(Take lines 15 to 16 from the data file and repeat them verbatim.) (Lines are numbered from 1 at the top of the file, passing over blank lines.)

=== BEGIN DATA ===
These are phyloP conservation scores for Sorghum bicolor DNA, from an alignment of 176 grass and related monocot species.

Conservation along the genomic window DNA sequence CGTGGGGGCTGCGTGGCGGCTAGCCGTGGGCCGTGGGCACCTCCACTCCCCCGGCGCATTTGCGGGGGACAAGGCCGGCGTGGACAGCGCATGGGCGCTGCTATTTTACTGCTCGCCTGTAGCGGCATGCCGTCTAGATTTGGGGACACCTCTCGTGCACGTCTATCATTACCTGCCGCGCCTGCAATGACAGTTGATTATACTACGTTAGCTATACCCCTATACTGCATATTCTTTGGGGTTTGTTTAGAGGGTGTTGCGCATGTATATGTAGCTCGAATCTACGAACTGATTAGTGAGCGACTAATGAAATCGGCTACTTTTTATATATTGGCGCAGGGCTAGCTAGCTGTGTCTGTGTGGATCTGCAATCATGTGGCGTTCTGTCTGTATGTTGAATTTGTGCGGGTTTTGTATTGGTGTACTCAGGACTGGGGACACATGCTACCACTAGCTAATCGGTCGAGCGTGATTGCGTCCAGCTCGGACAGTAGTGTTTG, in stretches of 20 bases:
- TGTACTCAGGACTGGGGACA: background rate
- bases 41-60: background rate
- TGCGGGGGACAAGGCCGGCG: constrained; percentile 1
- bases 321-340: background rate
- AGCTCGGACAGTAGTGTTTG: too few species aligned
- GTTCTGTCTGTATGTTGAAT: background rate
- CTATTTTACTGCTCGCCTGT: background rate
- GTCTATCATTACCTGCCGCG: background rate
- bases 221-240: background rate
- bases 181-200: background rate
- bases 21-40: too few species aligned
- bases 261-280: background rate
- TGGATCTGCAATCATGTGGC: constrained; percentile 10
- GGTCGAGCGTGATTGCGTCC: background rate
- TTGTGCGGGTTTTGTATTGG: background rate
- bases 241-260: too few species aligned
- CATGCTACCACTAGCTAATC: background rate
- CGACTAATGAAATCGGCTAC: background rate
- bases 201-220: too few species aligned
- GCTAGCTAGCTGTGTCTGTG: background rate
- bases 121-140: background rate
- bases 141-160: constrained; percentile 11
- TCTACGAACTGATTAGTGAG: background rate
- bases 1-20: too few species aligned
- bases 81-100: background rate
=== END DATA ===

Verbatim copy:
- TGGATCTGCAATCATGTGGC: constrained; percentile 10
- GGTCGAGCGTGATTGCGTCC: background rate